a second resonating element having an input and an output, said input of said second resonating element connected to said output of said second variable summer, said output of said second resonating element connected to a second one of said inputs of said second variable summer;
an inverter having an input and an output, said input of said inverter connected to said output of said second resonating element, said output of said inverter connected to a second one of said inputs of said first variable summer.
22. A system of claim 21, wherein:
said inputs of said first variable summer are quadrature inputs;
said inputs of said second variable summer are quadrature inputs.
23. A system of claim 21, wherein:
said inputs of said first variable summer have a phase of about 0° and 270°;
said inputs of said variable summer have a phase of about 90° and 0°.
24. An oscillator of claim 1, each of said first and second resonating elements for receiving differential input signals and for generating differential output signals,
each of said first and second summers for receiving differential input signals and for generating differential signals.
Description
FIELD OF THE INVENTION

The present invention relates to phase locked loop (“PLL”) circuits and clock sources, and more particularly to ring oscillators for high-speed communications.

ART BACKGROUND

Recently, the world has witnessed a phenomenal growth both in the number of web users, applications and devices, and in the amount of data traffic, especially that of medium-rich content—all demanding high speed communications and connectivity over the global information network. To accommodate this surge in bandwidth demand, network carriers have begun to provide ultra high rate fiber optical channels. While data transmission can be done using fiber optical channels, the processing of such data still involves the handling of electrical signals.

In order to produce clock signals for processing data, conventional LC oscillators have been used. It has been well known that while a conventional LC oscillator may produce signals which have low noise and high quality, it suffers from having a narrow tuning range. A simplified diagram of a conventional LC oscillator is illustrated in FIG. 1. As shown, LC oscillator 50 includes resistor 520, capacitor 530, inductor 540 and its sustaining circuit 510. To be able to change the frequency, capacitor 530 is implemented by a varactor, which is a variable capacitor. The frequency, f, of LC oscillator 50 can be calculated by: f=1/squareroot(LC).

Another type of a conventional oscillator is a ring oscillator 60, a simplified diagram of which is shown in FIG. 2. It has been known that while these ring oscillators can achieve a wide tuning rage, they produce high noise. As shown, ring oscillator 60 has many stages and a number of inversions. The frequency of ring oscillator 60 is represented by: f=1/(2 N·Td), where “N” is the number of stages, and “Td” is the delay through the stage. As an example, to achieve a frequency of 20 GHz, each stage of ring oscillator 60 should have a delay of 6.25 ps, based on: 1/(2·4·6.25 ps)=20 GHz.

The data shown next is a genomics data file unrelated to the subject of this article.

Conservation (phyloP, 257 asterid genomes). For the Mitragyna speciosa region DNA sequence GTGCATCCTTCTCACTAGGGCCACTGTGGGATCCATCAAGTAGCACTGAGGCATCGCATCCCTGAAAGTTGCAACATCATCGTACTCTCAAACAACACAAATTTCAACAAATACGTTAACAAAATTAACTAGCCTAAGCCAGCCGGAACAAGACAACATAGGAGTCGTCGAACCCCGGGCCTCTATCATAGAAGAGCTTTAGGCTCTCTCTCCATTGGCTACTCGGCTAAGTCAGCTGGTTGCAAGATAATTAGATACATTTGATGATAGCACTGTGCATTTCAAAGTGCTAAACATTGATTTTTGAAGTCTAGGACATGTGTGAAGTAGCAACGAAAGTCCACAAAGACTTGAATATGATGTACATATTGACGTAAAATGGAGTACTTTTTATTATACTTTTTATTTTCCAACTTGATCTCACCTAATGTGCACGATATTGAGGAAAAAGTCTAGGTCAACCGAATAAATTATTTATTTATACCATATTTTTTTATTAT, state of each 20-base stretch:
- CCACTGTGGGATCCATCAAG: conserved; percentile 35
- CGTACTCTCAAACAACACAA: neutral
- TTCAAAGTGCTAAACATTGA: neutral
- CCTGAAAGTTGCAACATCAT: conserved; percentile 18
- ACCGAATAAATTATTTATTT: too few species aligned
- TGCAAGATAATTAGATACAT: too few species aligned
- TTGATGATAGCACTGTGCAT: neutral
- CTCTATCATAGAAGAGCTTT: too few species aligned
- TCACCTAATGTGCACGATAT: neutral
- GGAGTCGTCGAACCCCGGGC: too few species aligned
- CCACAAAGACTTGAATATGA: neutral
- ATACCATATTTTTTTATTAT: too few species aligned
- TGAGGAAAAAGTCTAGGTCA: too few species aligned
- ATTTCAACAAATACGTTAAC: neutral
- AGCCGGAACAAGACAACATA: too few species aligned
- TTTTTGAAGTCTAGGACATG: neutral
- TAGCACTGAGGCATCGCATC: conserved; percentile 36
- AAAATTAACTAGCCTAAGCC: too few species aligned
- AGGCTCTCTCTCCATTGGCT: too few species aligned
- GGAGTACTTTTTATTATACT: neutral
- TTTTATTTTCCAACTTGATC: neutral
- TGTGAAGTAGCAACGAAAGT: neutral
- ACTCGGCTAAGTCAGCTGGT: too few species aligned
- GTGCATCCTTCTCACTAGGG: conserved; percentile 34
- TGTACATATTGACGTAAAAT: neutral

While a conventional oscillator may work in low clock rate applications, it does not work well in high clock rate (e.g., 10 GHz or above) applications used for modem communication applications. One of the reasons for this drawback lies in the varactor component of the oscillator. A varactor, which is a variable capacitor, allows the frequency of a typical oscillator, such as an inductor/capacitor (“LC”) oscillator, to change based on the formula: f=1/squareroot (LC). When the capacitance is changed, the frequency of the oscillator can be changed as well. However, a varactor in a conventional oscillator has a small range such that it limits the range of the oscillator's frequency. Additionally, at high frequencies, the parasitic capacitance of the oscillator's interconnects and devices play a much larger role, percentage-wise, and tend to reduce the effective capacitive range of the varactors. In addition, a varactor can be noisy and lossy.

The limitation imposed by the varactor makes the manufacturing of oscillators a challenge, since its frequency range cannot be kept consistent, especially when they are in volume production. The lack of consistency, which produces a poor yield, makes it undesirable for those skilled in the art to include a varactor in an oscillator for high clock rate applications.

Some have attempted to solve the problems brought on by the varactors by using multiple oscillators on the chip to cover different ranges of frequency. The rationale was that since the varactors tend to shift together, one of the oscillators will have the desired range and can be picked—on the fly. As can be appreciated by those skilled in the art, such a solution has become more complicated than the problem it is intended to solve.